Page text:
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Dylann Roof sentenced to death

A unanimous jury sentenced Dylann Roof to death for killing nine black churchgoers as they attended Bible study in Charleston, South Carolina, in June 2015.

The jury returned the verdict after less than three hours of deliberation. The 12-member panel agreed unanimously on each of the non-statutory aggravating factors, including a lack of remorse, that Roof’s crime was racially motivated and that he intentionally sought to cause harm to others.


Reporters in the courtroom described 22-year-old Roof, a self-avowed white supremacist, as staring “straight ahead” and “emotionless” as U.S. District Judge Richard Gergel told him his fate.

After the verdict, Roof reportedly stood to speak, and said, “I’d like to request court-appointed new lawyers.” Roof opted to represent himself in the sentencing portion of the trial and relegated his attorney David Bruck to standby counsel.

Gergel told Roof that he was “strongly disinclined” to heed his request but that he could discuss the matter further Wednesday morning during the sentencing conference. Gergel also indicated he had not heard enough evidence to suggest that his previous lawyers had provided ineffective counsel.

Gergel thanked the jury for its service, according to reporters from the Post and Courier. “You have been attentive, you have been patient, you have been careful.”

As VICE News reported earlier in the day, Roof delivered his closing remarks to the jury without any indication that he regretted what he had done. “I didn’t have to do anything,” Roof said. “[But] I felt like I had to do it, and I still feel like I had to do it.”

But he still seemed to ask the jury to consider sparing his life. Roof reminded the jury that under federal law, a death sentence must be handed down with a unanimous verdict. If just one juror had dissented, Roof would have received life in prison without the possibility of parole. “From what I’ve been told, I have a right to ask you to give me a life sentence,” Roof said. “But I’m not sure what good that would do anyway.”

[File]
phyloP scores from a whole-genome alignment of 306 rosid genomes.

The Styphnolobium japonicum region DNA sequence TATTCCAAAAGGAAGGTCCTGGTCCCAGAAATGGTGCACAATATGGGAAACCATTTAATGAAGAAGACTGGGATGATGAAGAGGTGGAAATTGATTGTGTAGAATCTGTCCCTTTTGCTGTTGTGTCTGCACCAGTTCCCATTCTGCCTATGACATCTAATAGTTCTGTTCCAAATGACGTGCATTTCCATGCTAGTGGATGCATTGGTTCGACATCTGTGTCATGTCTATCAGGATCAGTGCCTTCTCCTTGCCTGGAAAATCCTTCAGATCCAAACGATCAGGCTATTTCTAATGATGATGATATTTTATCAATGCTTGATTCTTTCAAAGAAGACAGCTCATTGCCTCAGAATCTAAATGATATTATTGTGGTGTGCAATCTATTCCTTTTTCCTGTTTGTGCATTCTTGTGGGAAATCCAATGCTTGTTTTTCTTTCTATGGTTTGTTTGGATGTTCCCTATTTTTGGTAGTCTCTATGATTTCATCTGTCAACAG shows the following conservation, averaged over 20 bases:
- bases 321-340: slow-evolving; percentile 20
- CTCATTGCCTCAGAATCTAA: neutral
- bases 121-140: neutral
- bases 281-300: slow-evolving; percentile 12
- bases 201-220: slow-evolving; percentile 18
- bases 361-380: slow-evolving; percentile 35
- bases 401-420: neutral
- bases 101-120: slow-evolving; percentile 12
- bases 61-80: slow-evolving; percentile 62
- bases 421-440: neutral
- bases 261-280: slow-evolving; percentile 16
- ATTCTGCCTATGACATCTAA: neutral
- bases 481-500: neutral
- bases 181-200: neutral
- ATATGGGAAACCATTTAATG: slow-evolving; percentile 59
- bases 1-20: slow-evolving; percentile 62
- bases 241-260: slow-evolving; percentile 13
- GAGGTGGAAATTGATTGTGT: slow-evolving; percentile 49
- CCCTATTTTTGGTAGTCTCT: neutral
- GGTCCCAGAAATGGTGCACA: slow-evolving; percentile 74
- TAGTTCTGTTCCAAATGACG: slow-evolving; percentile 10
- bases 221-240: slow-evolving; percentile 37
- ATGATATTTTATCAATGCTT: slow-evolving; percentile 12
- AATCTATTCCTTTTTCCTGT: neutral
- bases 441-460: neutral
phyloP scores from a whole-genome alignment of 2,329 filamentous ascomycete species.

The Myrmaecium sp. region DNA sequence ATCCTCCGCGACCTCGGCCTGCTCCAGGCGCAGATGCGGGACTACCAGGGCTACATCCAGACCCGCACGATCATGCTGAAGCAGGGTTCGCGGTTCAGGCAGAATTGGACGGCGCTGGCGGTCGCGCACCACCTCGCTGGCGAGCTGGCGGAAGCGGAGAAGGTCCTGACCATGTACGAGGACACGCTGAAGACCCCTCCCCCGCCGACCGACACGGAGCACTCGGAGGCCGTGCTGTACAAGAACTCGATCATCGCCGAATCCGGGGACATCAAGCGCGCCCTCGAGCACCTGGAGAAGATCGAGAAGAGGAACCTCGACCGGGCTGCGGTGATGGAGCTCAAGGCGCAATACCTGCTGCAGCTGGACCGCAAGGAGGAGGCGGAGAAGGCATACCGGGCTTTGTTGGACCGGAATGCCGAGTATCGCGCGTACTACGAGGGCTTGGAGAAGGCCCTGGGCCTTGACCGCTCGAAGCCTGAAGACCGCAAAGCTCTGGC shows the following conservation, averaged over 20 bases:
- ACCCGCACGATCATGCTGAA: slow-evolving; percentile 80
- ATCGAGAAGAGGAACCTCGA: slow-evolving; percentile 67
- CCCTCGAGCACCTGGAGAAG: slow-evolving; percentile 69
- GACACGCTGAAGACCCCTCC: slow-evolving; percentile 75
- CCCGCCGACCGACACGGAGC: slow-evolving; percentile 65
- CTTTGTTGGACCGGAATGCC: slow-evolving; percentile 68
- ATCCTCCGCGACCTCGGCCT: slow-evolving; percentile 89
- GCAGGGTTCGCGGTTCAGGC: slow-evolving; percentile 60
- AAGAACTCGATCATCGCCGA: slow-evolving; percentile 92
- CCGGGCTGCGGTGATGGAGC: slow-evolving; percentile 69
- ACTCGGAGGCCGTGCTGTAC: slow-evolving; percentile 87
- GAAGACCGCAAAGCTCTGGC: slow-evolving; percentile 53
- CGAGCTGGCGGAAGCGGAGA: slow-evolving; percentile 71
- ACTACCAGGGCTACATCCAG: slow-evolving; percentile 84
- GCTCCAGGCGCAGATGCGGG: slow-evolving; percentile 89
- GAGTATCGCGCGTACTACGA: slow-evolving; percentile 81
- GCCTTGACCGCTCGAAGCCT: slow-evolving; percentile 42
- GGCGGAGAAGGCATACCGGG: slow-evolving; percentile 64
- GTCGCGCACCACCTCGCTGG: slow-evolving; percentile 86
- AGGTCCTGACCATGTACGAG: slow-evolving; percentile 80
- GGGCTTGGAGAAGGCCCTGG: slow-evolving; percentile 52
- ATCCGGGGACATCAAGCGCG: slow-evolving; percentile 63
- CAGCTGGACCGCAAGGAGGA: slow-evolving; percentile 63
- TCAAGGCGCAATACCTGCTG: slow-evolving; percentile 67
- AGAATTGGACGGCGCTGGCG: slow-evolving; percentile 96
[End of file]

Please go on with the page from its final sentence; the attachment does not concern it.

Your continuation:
Last month, the same jurors unanimously found Roof guilty of all 33 charges related to the massacre at the Emanuel African Methodist Episcopal Church in Charleston.

During the course of the trial, prosecutors painted a picture of a cold, calculated young man who was consumed by racial hatred and who spent months plotting the church massacre, emphasizing how he sat in his car outside the church, loading eight magazines, for 28 minutes.

Roof entered the church where 12 people, including Rev. Clementa Pinckney, had gathered for Bible study. Pinckney invited Roof to sit beside him, survivors recalled, and handed him a Bible and a leaflet containing that week’s scripture lesson. It wasn’t until the congregants had their heads bowed in prayer that the first shots rang out.

Polly Sheppard, who survived the attack, tearfully recalled in the guilt portion of the trial last month how she ran for cover and saw bullet casings clatter to the floor around her. Sheppard says that Roof told her he would spare her life so that she could tell others what happened.

In closing statements, U.S. Attorney Jay Richardson reminded the jury that Roof had worn shoes adorned in racist symbols, like swastikas, to court.

Attorney General Loretta Lynch announced last May that she would, on behalf of the U.S. Justice Department, seek the federal death penalty for Roof, contrary to the wishes of many of his victims’ family members. “Sentencing him to death is not justice,” wrote Amnesty International USA in a statement. “It will not heal the deep racial wounds that continue to wreak violence in our nation.”


Roof had hoped to “start a race war,” his friend Joey Meek told media outlets after the massacre. On his website, “The Last Rhodesian,” Roof posted a 2000-word manifesto, where he railed against black Americans. “We have no skinheads, no real KKK, no one doing anything but talking on the internet,” Roof wrote. “Well someone has to have the bravery to take it to the real world, and I guess that has to be me.”

He didn’t start a race war, but he did prompt a national conversation about race and white supremacy, which led to widespread criticism of the persisting presence of Confederate monuments scattered across the South. That debate culminated in South Carolina Gov. Nikki Haley’s decision to remove the Confederate flag altogether from the state legislature building.

Roof’s mental competency was evaluated twice during the trial. Both times, psychiatrists found him to be sufficiently sound to stand trial. Roof also rejected efforts by his standby counsel to frame his actions in terms of mental illness.

Formal sentencing will take place at 9.30 a.m. on Wednesday.

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